Speed cameras considered for 50 school sites
If approved by council, devices would be put in place beginning in January
A Prince George's County Council committee voted unanimously today in favor of posting speed cameras in at least 50 county school sites and council members said they expect plenty of complaints from motorists who are fined for speeding.
"[Word] may go out to those who participate in community associations, but they don't necessarily go out en masse," Councilwoman Andrea Harrison (D-Dist. 5) of Springdale said of the cameras. "There's a lot of concern."
The proposed legislation, approved by council's Transportation, Housing and Environment committee, is scheduled for a public hearing Tuesday. If approved by the County Council, the cameras would begin being placed in January.
The legislation would allow the county Revenue Authority to start selecting where to put the speed cameras, which photograph the license plate of any driver traveling at least 12 miles over the posted speed limit. Council approval of the camera sites will be required.
Owners of cars captured on camera will be mailed a $40 ticket, though it carries no points on a driver's license.
Until they were allowed statewide by the General Assembly earlier this year, speed cameras had only been used in Montgomery County as part of a trial program since 2007. The cameras became legal Oct. 1 across Maryland but, outside of Montgomery County, are currently only used in highway construction zones near the Intercounty Connector on Interstate 95 and in two areas in Baltimore.
Getting the cameras has been a longtime goal for leaders in Prince George's, which tops the state in pedestrian deaths and fatal motor vehicle crashes, according to the State Highway Administration. More than 100 pedestrians and drivers have died each year since 2002 in the county.
A report issued Oct. 1 on the Montgomery County program states that the number of speeders driving 11 miles above the speed limit in camera zones dropped from 2 percent to less than 1 percent. The report from the Office of Legislative Oversight also noted that there was a 39 percent decrease in fatal accidents in Montgomery County in the one-year study period tracking the use of cameras.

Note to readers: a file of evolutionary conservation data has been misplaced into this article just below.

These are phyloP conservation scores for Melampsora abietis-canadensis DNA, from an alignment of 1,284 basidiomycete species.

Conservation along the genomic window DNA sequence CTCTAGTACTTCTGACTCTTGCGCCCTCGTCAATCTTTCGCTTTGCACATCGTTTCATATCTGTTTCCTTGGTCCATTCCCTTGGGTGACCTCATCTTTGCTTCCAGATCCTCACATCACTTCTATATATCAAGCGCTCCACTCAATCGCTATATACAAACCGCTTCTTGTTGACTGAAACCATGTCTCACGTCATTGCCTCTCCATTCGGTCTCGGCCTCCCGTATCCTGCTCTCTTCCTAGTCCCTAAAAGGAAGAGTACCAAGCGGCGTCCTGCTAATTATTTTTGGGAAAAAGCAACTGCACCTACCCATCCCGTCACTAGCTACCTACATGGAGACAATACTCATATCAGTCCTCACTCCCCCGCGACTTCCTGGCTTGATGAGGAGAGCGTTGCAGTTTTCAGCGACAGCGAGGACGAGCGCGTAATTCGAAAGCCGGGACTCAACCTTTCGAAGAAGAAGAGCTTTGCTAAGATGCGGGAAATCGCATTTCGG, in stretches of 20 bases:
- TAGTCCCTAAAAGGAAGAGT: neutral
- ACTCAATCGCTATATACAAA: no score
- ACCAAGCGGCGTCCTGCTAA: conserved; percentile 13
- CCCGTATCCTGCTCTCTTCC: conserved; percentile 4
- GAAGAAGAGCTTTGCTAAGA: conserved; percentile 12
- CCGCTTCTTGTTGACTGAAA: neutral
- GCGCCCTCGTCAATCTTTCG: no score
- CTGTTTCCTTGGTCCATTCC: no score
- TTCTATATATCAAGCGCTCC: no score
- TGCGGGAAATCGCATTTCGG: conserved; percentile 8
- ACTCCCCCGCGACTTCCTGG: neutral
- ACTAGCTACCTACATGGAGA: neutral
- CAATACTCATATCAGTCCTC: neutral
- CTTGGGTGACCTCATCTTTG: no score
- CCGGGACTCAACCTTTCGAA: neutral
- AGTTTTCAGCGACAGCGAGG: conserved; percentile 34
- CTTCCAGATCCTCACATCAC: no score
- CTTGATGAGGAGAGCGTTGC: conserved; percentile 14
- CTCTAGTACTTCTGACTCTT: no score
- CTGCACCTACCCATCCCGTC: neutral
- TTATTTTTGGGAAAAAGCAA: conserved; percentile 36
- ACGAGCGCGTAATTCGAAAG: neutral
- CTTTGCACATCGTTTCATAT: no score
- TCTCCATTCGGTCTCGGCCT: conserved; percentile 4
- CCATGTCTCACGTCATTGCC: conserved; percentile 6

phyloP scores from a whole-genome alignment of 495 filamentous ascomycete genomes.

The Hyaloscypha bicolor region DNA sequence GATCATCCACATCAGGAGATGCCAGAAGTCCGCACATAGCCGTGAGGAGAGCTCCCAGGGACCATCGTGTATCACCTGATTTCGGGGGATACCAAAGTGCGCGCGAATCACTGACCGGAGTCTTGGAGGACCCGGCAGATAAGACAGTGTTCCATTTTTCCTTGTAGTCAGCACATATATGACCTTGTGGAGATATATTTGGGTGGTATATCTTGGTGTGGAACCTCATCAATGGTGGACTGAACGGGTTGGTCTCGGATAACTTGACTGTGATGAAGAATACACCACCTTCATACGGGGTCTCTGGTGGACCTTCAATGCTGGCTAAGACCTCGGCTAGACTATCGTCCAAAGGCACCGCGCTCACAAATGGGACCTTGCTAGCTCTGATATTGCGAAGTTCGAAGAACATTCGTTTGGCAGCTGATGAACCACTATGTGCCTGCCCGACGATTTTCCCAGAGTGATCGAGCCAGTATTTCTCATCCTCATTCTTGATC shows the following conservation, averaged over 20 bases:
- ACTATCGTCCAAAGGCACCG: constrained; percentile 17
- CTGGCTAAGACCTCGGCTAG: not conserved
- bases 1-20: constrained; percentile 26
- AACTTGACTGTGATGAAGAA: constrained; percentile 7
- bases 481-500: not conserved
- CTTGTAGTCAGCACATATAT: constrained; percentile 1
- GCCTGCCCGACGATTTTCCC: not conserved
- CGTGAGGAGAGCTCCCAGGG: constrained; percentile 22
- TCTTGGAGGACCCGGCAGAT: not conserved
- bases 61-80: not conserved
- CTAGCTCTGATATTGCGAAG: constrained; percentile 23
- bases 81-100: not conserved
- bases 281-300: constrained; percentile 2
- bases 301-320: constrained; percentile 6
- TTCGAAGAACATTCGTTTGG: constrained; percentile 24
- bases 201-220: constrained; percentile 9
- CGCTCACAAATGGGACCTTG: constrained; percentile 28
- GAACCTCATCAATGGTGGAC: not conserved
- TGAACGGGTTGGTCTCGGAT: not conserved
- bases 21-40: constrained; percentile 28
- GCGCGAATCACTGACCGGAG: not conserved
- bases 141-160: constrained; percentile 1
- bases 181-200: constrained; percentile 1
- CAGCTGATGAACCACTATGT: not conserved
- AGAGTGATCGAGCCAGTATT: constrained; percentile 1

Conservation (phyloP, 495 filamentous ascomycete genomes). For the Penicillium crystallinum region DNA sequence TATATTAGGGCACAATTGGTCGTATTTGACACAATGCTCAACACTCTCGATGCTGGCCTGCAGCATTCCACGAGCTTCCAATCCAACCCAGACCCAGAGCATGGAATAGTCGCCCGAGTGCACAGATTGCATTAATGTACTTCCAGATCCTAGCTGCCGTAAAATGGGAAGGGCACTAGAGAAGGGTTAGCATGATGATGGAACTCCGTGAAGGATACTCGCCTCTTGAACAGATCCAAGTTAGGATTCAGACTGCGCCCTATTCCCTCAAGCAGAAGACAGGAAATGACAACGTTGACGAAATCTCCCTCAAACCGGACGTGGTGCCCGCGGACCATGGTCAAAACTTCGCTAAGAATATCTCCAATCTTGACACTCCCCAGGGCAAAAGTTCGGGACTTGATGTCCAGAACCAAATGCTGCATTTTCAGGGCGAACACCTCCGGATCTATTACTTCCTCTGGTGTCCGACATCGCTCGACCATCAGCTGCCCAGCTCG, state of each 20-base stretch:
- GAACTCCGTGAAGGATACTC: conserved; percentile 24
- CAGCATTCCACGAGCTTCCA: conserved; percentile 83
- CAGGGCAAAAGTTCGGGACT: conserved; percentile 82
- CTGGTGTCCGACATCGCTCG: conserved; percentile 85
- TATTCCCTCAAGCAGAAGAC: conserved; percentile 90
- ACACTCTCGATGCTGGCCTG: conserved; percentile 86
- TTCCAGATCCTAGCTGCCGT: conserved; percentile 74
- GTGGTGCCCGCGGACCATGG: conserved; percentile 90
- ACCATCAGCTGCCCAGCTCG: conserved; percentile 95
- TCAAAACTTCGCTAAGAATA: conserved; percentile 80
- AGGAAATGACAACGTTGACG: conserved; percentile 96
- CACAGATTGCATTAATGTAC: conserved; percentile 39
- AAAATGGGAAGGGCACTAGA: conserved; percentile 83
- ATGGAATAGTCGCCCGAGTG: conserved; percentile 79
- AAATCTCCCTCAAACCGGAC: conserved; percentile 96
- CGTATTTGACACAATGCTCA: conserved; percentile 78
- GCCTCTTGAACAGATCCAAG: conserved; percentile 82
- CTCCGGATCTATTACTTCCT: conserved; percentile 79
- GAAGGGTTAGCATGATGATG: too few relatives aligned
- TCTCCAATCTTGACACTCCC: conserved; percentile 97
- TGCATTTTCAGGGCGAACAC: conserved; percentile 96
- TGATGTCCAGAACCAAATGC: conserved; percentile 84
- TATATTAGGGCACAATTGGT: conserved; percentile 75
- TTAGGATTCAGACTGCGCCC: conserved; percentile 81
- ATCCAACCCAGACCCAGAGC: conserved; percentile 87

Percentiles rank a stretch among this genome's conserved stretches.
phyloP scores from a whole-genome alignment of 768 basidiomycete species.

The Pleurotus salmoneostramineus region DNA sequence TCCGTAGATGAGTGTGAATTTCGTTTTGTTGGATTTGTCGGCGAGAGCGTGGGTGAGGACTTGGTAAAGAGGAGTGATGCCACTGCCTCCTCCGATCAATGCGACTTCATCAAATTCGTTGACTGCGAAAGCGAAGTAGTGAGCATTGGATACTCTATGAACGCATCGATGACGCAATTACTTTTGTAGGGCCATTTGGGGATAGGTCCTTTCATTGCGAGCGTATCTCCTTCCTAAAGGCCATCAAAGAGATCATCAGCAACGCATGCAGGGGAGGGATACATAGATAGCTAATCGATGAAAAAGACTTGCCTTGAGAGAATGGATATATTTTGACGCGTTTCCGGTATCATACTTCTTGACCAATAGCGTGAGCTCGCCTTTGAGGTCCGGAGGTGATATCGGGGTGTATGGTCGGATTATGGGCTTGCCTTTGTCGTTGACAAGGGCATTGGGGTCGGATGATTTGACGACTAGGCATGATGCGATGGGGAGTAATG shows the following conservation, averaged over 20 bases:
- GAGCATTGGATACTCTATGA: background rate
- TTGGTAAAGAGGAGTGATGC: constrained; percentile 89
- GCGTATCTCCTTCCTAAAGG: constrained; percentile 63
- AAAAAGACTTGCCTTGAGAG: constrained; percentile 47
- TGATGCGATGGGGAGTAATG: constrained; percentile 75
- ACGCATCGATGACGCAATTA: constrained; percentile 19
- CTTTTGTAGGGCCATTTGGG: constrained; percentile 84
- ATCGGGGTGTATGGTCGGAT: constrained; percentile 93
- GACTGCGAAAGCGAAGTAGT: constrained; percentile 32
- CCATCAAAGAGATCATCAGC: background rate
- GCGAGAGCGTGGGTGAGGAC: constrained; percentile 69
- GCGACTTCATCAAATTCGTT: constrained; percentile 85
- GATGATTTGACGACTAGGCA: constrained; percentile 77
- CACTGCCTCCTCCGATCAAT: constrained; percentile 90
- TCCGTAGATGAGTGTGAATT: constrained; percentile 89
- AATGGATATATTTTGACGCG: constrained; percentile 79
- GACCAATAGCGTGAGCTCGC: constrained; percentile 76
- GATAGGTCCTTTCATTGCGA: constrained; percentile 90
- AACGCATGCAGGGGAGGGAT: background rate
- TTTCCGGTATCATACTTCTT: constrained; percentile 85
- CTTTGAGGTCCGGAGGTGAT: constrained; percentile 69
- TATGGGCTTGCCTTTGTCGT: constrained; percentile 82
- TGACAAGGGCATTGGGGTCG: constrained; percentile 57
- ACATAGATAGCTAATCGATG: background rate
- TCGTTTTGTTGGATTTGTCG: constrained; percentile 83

Because of state rules restricting the devices to school zones and construction areas, Prince George's will place cameras at 50 county school areas over a period of two and a half years, said Troy Thompson, parking director of the Revenue Authority, who is in charge of implementing the cameras.
Plans are to start small with the program, Thompson said. First, a fleet of 10 vans outfitted with cameras will be posted at potential sites, issuing tickets and collecting data on driving habits. If the sites are seen as high-speed areas, the county will have a private company install fixed cameras at a rate of five locations every three months.
"This is new territory for us," Thompson said last week. "We are proceeding very carefully."
Thompsons said it will cost at least $100,000 to set up the camera system and that the county is in talks with several companies to supply the equipment. The companies will be paid through receiving a portion of the profits from the cameras. Under the rules of the program, any tickets issued in the first 30 days of a new camera are meant as warnings and carry no fine.
County finance officials estimate the operation could reap $1.2 million per year when fully operational.
The new camera laws are far more limited than Montgomery's trial program. Montgomery County and its municipalities are allowed to keep the cameras running 24 hours a day. Prince George's, like the rest of the state, is only allowed to operate the cameras in school zones from 6 a.m. to 8 p.m. weekdays.
Work zones are too temporary to warrant using cameras, Thompson said.
Some legislators have insisted on limiting use of the cameras amid concerns that they would be used to raise money rather than protect drivers and pedestrians.
Council members have already said they want power to expand where they can place cameras in the future, and several have seen the devices as a potential source of revenue. Others have said they should be able to place cameras on any road where residents have concerns about speeding.
"I think we should, maybe next session, be asking the state to modify it," said Councilman Thomas Dernoga (D-Dist. 1) of Laurel, adding that the council should make speed camera expansion a priority with the General Assembly. "I've got some serious locations that are not schools where people are screaming for this."
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